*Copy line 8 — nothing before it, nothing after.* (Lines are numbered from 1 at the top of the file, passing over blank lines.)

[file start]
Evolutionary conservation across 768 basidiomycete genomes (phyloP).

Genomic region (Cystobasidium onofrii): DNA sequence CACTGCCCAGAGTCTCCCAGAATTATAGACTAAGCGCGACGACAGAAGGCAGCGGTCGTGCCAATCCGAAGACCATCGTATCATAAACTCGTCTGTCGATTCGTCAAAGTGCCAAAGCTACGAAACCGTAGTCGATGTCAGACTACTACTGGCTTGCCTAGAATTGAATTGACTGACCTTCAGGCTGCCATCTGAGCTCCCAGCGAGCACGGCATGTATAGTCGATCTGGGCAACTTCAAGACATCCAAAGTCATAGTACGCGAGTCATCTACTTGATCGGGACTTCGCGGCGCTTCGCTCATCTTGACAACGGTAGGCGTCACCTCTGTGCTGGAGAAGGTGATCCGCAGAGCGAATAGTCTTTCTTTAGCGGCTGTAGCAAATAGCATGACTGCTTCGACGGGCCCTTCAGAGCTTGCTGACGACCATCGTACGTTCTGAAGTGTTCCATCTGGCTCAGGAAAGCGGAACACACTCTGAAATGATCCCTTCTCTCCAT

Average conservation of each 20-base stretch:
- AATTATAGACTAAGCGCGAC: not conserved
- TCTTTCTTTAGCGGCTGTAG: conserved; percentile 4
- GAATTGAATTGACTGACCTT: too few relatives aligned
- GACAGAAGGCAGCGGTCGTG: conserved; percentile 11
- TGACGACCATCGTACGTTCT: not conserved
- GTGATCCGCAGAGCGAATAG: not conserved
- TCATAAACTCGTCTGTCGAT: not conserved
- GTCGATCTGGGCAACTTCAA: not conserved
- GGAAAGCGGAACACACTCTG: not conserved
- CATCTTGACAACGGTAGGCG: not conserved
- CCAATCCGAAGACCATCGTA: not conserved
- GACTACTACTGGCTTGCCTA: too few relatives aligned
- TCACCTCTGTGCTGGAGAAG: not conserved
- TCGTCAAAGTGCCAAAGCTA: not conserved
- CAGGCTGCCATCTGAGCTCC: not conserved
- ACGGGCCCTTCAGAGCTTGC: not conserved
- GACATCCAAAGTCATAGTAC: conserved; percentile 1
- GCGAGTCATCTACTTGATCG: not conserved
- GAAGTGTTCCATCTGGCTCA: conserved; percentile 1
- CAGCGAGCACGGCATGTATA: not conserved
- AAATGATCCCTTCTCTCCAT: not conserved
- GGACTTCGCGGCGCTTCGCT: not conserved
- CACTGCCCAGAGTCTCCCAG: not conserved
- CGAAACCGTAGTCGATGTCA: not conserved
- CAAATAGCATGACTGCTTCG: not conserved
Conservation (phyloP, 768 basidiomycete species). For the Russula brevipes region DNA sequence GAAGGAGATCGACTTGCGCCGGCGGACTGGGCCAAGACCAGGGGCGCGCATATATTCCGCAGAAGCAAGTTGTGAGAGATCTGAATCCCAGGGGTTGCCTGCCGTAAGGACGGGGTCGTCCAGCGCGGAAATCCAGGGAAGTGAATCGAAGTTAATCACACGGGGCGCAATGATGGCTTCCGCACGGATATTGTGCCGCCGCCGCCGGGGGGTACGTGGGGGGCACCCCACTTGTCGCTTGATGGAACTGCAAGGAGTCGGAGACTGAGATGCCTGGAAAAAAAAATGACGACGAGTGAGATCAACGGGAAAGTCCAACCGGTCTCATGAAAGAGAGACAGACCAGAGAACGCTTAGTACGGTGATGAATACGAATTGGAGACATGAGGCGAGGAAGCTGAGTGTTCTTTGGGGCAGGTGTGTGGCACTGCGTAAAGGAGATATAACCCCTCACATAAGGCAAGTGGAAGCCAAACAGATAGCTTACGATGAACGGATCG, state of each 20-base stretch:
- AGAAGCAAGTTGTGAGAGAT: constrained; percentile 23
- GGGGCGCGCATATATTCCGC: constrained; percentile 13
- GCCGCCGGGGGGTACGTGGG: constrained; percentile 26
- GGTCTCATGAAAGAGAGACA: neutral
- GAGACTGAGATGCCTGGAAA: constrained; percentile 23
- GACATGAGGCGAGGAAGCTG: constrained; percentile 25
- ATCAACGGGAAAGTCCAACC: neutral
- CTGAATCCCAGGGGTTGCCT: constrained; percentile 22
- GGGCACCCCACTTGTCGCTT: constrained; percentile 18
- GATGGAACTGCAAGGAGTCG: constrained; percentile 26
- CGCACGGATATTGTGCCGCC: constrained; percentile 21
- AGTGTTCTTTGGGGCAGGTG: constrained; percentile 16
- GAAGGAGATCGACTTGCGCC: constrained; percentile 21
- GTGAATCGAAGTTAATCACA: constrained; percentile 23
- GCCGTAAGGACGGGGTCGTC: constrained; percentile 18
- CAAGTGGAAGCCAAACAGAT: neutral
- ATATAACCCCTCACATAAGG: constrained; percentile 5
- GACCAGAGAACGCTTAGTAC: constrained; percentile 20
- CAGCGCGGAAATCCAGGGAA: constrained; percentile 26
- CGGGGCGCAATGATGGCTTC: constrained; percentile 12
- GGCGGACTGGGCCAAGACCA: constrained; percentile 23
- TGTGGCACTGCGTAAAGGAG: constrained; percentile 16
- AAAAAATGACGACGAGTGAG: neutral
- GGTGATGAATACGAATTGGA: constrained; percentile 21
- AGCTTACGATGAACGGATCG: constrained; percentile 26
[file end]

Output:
- TGACGACCATCGTACGTTCT: not conserved